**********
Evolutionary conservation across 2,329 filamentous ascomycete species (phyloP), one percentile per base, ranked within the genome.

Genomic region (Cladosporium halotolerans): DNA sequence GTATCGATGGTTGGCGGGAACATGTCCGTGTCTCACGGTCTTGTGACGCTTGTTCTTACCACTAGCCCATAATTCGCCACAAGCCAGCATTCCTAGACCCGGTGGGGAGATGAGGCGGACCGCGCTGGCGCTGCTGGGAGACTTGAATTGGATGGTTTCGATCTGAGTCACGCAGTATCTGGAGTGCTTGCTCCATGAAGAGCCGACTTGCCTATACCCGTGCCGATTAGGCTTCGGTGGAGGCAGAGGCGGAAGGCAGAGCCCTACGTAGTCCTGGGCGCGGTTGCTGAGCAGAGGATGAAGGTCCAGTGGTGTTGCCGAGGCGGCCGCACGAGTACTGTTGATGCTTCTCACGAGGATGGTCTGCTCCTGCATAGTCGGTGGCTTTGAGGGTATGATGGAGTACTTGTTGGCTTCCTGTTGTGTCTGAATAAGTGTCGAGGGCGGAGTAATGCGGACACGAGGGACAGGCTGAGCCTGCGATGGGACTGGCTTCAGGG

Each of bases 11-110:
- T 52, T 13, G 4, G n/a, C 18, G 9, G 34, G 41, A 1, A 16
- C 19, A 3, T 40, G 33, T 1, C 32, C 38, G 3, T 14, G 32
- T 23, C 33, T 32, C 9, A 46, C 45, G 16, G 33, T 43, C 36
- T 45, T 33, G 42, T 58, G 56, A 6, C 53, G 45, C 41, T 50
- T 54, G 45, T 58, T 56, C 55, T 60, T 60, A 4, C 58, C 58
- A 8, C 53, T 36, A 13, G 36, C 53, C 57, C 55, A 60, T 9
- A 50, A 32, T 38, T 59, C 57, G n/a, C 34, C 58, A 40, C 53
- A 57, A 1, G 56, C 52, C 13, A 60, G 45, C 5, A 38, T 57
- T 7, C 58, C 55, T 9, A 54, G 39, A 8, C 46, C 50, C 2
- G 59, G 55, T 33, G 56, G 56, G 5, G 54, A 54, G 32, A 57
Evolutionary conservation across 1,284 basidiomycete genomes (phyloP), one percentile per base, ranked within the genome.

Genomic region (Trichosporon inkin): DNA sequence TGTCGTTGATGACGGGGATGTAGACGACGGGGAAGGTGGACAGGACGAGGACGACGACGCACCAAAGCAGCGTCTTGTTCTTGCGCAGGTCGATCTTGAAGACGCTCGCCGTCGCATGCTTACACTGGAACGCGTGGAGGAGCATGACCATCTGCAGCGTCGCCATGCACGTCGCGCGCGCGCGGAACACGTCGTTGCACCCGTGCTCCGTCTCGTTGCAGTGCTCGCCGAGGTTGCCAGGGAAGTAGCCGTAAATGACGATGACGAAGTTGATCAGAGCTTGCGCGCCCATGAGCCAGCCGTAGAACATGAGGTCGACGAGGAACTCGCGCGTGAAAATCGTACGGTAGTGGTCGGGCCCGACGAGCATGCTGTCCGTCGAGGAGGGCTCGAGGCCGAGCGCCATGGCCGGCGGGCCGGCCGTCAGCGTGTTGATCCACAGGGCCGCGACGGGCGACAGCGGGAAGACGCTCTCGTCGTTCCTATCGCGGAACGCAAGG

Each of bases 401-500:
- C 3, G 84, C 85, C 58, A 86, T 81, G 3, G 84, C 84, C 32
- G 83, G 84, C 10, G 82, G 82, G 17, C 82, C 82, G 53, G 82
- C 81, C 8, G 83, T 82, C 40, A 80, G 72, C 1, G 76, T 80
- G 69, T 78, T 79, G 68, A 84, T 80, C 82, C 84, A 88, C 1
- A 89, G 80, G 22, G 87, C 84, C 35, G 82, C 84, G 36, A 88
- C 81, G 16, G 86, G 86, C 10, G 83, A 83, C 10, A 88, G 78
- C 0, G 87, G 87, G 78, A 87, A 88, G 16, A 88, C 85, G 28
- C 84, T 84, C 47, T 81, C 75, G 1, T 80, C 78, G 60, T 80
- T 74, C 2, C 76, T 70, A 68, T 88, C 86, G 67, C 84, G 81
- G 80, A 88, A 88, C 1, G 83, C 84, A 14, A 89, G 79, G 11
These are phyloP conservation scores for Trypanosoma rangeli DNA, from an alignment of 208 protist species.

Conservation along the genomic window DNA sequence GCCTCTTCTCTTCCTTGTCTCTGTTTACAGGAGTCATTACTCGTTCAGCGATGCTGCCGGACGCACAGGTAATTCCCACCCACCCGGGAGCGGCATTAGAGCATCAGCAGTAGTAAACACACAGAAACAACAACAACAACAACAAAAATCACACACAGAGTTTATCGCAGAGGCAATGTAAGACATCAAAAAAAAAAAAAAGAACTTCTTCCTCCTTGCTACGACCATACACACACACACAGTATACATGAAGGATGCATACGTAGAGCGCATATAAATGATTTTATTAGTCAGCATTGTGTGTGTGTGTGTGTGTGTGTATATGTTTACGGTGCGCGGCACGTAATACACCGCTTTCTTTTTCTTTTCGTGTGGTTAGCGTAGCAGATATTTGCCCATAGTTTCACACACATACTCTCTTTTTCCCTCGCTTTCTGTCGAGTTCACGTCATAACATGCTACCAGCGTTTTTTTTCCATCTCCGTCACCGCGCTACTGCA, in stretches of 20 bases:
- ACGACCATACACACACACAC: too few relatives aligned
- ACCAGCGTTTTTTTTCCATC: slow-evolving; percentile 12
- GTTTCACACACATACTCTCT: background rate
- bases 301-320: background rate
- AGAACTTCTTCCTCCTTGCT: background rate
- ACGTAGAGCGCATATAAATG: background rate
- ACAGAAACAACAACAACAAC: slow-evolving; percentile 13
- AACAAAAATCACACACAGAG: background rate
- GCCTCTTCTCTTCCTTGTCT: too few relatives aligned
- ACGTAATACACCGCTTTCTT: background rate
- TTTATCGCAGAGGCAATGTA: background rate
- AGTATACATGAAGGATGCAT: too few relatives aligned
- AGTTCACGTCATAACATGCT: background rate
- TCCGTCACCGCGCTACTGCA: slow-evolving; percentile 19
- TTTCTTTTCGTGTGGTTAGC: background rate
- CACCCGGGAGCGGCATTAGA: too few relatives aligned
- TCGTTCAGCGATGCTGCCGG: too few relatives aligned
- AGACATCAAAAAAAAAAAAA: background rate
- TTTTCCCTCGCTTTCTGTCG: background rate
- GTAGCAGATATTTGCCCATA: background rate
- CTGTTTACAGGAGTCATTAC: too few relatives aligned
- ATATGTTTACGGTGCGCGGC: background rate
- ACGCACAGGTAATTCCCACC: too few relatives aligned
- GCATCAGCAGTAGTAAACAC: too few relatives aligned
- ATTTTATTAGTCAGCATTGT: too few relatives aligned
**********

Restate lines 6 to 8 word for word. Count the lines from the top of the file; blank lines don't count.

- T 23, C 33, T 32, C 9, A 46, C 45, G 16, G 33, T 43, C 36
- T 45, T 33, G 42, T 58, G 56, A 6, C 53, G 45, C 41, T 50
- T 54, G 45, T 58, T 56, C 55, T 60, T 60, A 4, C 58, C 58